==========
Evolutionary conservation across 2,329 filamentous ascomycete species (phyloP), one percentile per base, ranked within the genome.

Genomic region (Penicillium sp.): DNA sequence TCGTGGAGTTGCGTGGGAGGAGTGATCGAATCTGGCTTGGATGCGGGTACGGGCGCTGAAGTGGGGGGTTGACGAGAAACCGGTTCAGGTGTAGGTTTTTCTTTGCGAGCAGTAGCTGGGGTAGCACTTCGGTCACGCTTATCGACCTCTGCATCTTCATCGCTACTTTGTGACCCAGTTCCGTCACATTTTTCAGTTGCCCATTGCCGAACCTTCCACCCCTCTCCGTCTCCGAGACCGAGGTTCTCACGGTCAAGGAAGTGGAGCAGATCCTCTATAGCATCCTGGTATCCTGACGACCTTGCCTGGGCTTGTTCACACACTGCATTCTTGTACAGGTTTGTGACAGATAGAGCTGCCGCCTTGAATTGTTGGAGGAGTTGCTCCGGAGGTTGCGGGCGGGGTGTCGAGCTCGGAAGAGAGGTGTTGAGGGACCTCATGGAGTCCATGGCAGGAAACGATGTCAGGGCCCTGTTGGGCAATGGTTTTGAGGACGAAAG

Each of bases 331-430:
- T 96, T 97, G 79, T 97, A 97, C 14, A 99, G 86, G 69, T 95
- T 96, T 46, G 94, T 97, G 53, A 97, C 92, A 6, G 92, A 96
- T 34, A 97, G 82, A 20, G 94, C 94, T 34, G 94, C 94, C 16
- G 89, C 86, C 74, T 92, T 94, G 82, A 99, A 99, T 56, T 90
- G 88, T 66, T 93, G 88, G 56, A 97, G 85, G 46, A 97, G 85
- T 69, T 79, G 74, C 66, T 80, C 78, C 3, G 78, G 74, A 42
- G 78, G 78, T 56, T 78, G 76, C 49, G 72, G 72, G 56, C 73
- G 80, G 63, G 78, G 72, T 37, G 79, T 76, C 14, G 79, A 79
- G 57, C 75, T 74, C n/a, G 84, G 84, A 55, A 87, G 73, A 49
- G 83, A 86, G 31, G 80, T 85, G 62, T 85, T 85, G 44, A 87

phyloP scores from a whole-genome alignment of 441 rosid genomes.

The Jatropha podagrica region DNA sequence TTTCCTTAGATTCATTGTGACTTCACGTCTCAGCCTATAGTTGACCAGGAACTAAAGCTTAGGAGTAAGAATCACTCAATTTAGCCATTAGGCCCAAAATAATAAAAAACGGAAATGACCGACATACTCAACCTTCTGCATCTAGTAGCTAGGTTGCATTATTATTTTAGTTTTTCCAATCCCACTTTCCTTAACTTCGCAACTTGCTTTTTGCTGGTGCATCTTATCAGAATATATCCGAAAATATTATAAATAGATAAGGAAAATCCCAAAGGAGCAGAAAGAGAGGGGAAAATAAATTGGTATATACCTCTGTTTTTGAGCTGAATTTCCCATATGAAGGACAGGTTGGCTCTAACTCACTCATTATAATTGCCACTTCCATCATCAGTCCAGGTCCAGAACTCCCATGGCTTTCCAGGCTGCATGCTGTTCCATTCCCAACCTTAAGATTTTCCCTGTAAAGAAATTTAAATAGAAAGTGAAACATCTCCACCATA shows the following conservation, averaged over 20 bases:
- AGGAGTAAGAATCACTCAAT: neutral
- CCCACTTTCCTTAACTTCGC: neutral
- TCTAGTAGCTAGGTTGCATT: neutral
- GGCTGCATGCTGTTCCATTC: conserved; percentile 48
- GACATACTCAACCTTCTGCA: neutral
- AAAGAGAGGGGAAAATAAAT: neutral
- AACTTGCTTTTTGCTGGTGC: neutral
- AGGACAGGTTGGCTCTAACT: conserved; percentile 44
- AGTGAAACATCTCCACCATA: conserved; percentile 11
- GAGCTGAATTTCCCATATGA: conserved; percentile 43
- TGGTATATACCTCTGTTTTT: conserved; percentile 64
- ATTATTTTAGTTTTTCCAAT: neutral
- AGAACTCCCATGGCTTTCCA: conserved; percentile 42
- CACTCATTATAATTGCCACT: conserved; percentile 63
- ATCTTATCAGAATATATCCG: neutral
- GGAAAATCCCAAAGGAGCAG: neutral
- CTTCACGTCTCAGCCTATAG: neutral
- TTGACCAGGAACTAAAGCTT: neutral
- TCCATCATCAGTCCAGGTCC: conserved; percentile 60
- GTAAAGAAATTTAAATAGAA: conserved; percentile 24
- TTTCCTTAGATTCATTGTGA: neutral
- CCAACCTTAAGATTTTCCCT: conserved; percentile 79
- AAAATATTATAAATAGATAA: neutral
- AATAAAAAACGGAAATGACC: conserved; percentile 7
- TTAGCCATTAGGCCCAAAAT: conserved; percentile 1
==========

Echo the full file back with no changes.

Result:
Evolutionary conservation across 2,329 filamentous ascomycete species (phyloP), one percentile per base, ranked within the genome.

Genomic region (Penicillium sp.): DNA sequence TCGTGGAGTTGCGTGGGAGGAGTGATCGAATCTGGCTTGGATGCGGGTACGGGCGCTGAAGTGGGGGGTTGACGAGAAACCGGTTCAGGTGTAGGTTTTTCTTTGCGAGCAGTAGCTGGGGTAGCACTTCGGTCACGCTTATCGACCTCTGCATCTTCATCGCTACTTTGTGACCCAGTTCCGTCACATTTTTCAGTTGCCCATTGCCGAACCTTCCACCCCTCTCCGTCTCCGAGACCGAGGTTCTCACGGTCAAGGAAGTGGAGCAGATCCTCTATAGCATCCTGGTATCCTGACGACCTTGCCTGGGCTTGTTCACACACTGCATTCTTGTACAGGTTTGTGACAGATAGAGCTGCCGCCTTGAATTGTTGGAGGAGTTGCTCCGGAGGTTGCGGGCGGGGTGTCGAGCTCGGAAGAGAGGTGTTGAGGGACCTCATGGAGTCCATGGCAGGAAACGATGTCAGGGCCCTGTTGGGCAATGGTTTTGAGGACGAAAG

Each of bases 331-430:
- T 96, T 97, G 79, T 97, A 97, C 14, A 99, G 86, G 69, T 95
- T 96, T 46, G 94, T 97, G 53, A 97, C 92, A 6, G 92, A 96
- T 34, A 97, G 82, A 20, G 94, C 94, T 34, G 94, C 94, C 16
- G 89, C 86, C 74, T 92, T 94, G 82, A 99, A 99, T 56, T 90
- G 88, T 66, T 93, G 88, G 56, A 97, G 85, G 46, A 97, G 85
- T 69, T 79, G 74, C 66, T 80, C 78, C 3, G 78, G 74, A 42
- G 78, G 78, T 56, T 78, G 76, C 49, G 72, G 72, G 56, C 73
- G 80, G 63, G 78, G 72, T 37, G 79, T 76, C 14, G 79, A 79
- G 57, C 75, T 74, C n/a, G 84, G 84, A 55, A 87, G 73, A 49
- G 83, A 86, G 31, G 80, T 85, G 62, T 85, T 85, G 44, A 87

phyloP scores from a whole-genome alignment of 441 rosid genomes.

The Jatropha podagrica region DNA sequence TTTCCTTAGATTCATTGTGACTTCACGTCTCAGCCTATAGTTGACCAGGAACTAAAGCTTAGGAGTAAGAATCACTCAATTTAGCCATTAGGCCCAAAATAATAAAAAACGGAAATGACCGACATACTCAACCTTCTGCATCTAGTAGCTAGGTTGCATTATTATTTTAGTTTTTCCAATCCCACTTTCCTTAACTTCGCAACTTGCTTTTTGCTGGTGCATCTTATCAGAATATATCCGAAAATATTATAAATAGATAAGGAAAATCCCAAAGGAGCAGAAAGAGAGGGGAAAATAAATTGGTATATACCTCTGTTTTTGAGCTGAATTTCCCATATGAAGGACAGGTTGGCTCTAACTCACTCATTATAATTGCCACTTCCATCATCAGTCCAGGTCCAGAACTCCCATGGCTTTCCAGGCTGCATGCTGTTCCATTCCCAACCTTAAGATTTTCCCTGTAAAGAAATTTAAATAGAAAGTGAAACATCTCCACCATA shows the following conservation, averaged over 20 bases:
- AGGAGTAAGAATCACTCAAT: neutral
- CCCACTTTCCTTAACTTCGC: neutral
- TCTAGTAGCTAGGTTGCATT: neutral
- GGCTGCATGCTGTTCCATTC: conserved; percentile 48
- GACATACTCAACCTTCTGCA: neutral
- AAAGAGAGGGGAAAATAAAT: neutral
- AACTTGCTTTTTGCTGGTGC: neutral
- AGGACAGGTTGGCTCTAACT: conserved; percentile 44
- AGTGAAACATCTCCACCATA: conserved; percentile 11
- GAGCTGAATTTCCCATATGA: conserved; percentile 43
- TGGTATATACCTCTGTTTTT: conserved; percentile 64
- ATTATTTTAGTTTTTCCAAT: neutral
- AGAACTCCCATGGCTTTCCA: conserved; percentile 42
- CACTCATTATAATTGCCACT: conserved; percentile 63
- ATCTTATCAGAATATATCCG: neutral
- GGAAAATCCCAAAGGAGCAG: neutral
- CTTCACGTCTCAGCCTATAG: neutral
- TTGACCAGGAACTAAAGCTT: neutral
- TCCATCATCAGTCCAGGTCC: conserved; percentile 60
- GTAAAGAAATTTAAATAGAA: conserved; percentile 24
- TTTCCTTAGATTCATTGTGA: neutral
- CCAACCTTAAGATTTTCCCT: conserved; percentile 79
- AAAATATTATAAATAGATAA: neutral
- AATAAAAAACGGAAATGACC: conserved; percentile 7
- TTAGCCATTAGGCCCAAAAT: conserved; percentile 1